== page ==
I started including these solo sojourns into my calendar just last year, in the spring of 2017, and they’ve been a wonderful addition and support to my practice. To my overall mindfulness practice; to my practice of resting; and to my practice of nourishment and self-care. The tower stay was my 3rd solo venture since last spring, and my intention is to continue doing them twice a year: in both the spring and fall.
But these solo sojourns, for me, are only part of the equation, in terms of cultivating the art of resting and healing. They are a heavy, concentrated dose of water to help these elements grow and strengthen in my life, but I also need to tend to these seeds on a regular basis as well. So I’m aware that I need to trickle-water these seeds, too.
For me, this takes the shape of napping on almost a daily basis, having a daily sitting meditation practice every morning, utilizing a mindfulness bell that sounds in our home every 30-minutes, and stopping every time I hear it to take one full breath (no matter what I’m doing), prioritizing attending my weekly home sangha and our bi-annual local retreats, and spending time communing with silence, the outdoors & nature. These are all things for me that help to keep my tank filled up.
I recently came across a post in my twitter feed with a meme stating: If you get tired, learn to rest, not quit. This is really good advice, I think. And it makes for a lovely gatha, or mindfulness verse, that we can scribe down and post somewhere we’re likely to see it, on occasion anyway. Though, I would amend it slightly to say: WHEN we get tired, learn to rest, not quit.
Probably the biggest obstacle on our path of cultivating the art of resting – and really is the biggest obstacle for us when it comes to pretty much anything that we struggle with – is our view, which is likley why in the eightfold path, right view is often listed first, as our view is what sculpts and builds our whole world paradigm. Our thoughts, speech, and actions are all based heavily on the views we hold. As the Buddha said: With our thoughts, we make the world.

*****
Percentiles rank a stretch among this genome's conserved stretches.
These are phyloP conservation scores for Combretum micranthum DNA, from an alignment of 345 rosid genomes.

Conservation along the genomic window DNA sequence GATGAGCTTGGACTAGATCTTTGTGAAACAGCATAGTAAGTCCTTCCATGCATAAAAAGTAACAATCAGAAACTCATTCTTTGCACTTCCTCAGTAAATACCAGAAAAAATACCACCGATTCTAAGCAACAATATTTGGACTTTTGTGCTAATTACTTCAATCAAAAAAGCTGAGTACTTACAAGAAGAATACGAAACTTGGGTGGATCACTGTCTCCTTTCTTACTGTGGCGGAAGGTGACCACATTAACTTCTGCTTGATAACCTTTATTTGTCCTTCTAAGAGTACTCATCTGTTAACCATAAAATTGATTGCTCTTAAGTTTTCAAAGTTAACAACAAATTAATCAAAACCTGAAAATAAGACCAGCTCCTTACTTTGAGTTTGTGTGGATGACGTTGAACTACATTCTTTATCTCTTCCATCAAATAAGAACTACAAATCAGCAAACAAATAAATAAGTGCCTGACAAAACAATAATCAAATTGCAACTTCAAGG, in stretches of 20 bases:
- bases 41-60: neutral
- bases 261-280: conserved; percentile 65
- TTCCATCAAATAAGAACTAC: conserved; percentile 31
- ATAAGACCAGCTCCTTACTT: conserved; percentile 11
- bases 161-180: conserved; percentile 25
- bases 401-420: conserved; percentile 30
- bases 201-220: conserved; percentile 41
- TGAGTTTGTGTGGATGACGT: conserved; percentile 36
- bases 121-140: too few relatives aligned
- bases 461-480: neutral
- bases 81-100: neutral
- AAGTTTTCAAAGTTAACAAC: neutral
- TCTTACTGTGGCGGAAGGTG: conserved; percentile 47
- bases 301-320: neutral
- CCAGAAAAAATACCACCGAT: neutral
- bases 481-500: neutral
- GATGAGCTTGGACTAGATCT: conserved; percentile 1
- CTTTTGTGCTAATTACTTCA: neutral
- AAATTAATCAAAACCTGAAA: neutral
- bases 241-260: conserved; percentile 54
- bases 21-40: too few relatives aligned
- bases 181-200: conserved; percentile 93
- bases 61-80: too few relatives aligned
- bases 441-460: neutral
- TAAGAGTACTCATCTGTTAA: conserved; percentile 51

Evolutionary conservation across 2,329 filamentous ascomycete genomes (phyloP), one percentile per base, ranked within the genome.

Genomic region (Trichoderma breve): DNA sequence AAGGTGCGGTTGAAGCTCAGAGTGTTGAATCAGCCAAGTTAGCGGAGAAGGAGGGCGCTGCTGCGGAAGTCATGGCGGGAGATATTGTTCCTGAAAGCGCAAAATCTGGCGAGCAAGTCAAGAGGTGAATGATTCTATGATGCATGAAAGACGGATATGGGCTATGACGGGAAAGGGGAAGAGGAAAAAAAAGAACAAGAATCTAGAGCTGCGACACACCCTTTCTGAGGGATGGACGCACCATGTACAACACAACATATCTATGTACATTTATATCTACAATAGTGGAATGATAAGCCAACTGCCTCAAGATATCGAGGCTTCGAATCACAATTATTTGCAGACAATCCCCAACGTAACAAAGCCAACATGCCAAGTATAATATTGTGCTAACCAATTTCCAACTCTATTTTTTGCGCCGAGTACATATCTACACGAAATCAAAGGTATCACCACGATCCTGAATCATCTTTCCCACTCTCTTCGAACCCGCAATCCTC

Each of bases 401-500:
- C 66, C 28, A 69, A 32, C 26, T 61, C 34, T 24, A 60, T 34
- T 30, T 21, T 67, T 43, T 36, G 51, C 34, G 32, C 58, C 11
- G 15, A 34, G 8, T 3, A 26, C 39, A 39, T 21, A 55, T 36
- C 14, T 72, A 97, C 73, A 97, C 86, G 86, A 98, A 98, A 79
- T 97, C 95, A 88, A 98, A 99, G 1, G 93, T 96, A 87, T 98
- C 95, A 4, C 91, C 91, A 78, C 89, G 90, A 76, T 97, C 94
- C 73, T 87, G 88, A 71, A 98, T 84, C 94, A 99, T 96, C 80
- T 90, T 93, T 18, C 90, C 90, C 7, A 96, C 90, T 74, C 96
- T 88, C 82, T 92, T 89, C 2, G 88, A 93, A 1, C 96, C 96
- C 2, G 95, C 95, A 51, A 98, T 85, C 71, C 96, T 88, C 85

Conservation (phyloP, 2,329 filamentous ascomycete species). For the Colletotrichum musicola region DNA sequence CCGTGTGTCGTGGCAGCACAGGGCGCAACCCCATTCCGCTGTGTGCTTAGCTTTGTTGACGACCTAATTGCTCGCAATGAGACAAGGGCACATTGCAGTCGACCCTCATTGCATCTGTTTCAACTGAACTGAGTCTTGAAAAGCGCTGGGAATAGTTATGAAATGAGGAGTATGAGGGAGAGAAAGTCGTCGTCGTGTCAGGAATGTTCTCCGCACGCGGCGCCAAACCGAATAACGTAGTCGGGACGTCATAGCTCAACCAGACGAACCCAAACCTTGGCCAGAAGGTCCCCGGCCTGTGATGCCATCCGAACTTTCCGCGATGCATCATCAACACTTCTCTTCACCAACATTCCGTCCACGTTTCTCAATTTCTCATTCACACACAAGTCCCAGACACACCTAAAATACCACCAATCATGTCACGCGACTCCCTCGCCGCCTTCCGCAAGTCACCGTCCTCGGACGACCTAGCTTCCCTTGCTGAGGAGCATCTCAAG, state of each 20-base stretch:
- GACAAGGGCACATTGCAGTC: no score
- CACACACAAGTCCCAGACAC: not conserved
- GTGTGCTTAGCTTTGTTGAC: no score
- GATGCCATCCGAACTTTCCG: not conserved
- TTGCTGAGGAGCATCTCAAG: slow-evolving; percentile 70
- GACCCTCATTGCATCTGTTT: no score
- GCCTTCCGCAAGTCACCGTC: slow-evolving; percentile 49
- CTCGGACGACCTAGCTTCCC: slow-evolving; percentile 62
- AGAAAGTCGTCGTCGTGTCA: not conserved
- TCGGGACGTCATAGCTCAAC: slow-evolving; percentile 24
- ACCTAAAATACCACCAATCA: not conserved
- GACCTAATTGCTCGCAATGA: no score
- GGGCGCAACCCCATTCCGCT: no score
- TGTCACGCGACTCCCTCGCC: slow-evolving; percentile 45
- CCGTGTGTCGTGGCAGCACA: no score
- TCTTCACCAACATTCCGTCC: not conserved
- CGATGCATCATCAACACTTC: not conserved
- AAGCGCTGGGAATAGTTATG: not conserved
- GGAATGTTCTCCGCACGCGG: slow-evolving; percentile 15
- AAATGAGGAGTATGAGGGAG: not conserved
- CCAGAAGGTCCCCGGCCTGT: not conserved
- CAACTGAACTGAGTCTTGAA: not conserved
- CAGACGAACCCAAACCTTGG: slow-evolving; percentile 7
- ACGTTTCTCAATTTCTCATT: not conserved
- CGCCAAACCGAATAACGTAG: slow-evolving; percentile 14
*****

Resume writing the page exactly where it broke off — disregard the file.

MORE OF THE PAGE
When it comes to the art of self-care and resting, many, if not most, if not all, of us have two main faulty views:
1.We think there will come a time in the future that will magically open up, where resting will become possible. The reality, however, is that everything takes practice and resting is no exception. We have to actively engage in cultivating rest, in order for it to happen.
2. We equate resting & self-care with being selfish, unnecessary, unimportant, or even a complete waste of time. In reality, to actively engage ourselves in the practice of self-care and restoration is one of the most altruistic and beneficial acts we can do for our loved ones, the people around us, and the entirety of the world. Truly.
We are all in this together – there is no separation, which means that when we are taking good care of ourselves, we are also taking good care of everyone in our wake. This is right view. And to strengthen this view and to physically practice it – and not just think about how it’s a good idea maybe some time in the future – is one of the very best investments of our time and practice energy. Self-care is not selfish, in the derogatory sense of the word. Self-care means to regard yourself with the same level of love and kindness as you would bestow on a dear friend, your romantic partner, your child, or your beloved pet when they are in need of support and tending to.
We practice for ourselves, and we practice for the world. There is no separation.